The film follows Damon and Jamie from the very beginnings of the band back in 2000 to the concerts in Harlem back in 2006. It starts out with some good footage of the two of them speaking about how they were watching MTV and commented “What’s all this manufactured rubbish…So we thought we could do it a little better.” Next they show a little footage of Jamie flipping through some of his early sketches and talking about how he refined the characters for a minute or two and then leaves it there. From that point on nothing else is said about the artwork. It just gets flashed up on the screen to keep the energy high to hide the fact that there is no real story. The film doesn’t go anywhere. You just go from recording session to back stage at one of their concerts watching the erratic behavior of the band members acting like big kids with out actually learning much about the band itself. The only real moment of drama in the film comes near the end when Damon is confronted by a teacher representing a Harlem children’s choir, questions him about the lyrics the children will be singing on stage. It the first and only time in the film anyone really speaks about what they are trying to accomplish.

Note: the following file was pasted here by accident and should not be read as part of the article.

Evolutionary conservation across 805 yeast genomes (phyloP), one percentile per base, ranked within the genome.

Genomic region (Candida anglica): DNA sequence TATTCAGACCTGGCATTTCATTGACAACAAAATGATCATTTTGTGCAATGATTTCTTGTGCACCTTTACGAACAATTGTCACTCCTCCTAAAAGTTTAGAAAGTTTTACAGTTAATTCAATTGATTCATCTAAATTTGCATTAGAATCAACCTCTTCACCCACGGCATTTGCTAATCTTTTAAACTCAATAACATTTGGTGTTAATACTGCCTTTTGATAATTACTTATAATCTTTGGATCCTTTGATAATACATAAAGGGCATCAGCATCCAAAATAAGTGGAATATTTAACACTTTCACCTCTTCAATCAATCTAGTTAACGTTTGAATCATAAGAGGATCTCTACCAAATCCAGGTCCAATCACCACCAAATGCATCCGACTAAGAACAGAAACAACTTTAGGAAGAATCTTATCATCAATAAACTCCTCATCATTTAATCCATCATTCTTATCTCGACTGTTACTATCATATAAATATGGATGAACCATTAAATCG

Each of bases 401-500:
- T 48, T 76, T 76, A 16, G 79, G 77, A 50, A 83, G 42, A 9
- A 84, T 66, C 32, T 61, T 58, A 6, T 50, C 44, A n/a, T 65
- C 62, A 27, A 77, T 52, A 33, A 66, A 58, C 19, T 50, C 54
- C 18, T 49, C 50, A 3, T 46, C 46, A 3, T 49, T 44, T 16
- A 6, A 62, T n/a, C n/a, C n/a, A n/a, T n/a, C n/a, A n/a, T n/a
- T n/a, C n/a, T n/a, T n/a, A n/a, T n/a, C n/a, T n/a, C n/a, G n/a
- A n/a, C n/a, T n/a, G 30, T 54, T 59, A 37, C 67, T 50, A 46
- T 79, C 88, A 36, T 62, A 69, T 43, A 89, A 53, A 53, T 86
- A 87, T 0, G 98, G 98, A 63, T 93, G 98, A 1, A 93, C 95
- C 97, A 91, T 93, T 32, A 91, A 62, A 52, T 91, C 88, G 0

The film does do a good job of showcasing the bands music however. You get to see some good footage of them collaborating with various artists to create their albums. The amount of effort Damon puts into his music, and just how talented he is, comes through loud and clear. If you are a big fan of the music, or always wanted to know what it would be like to hang out with the band, you’ll enjoy the film. For me though, I’m going to go back to pretending that 2D, Murdoc, Noodle and Russel are real, put on my headphones and enjoy their music.

Wednesday, March 25, 2009

Reel 13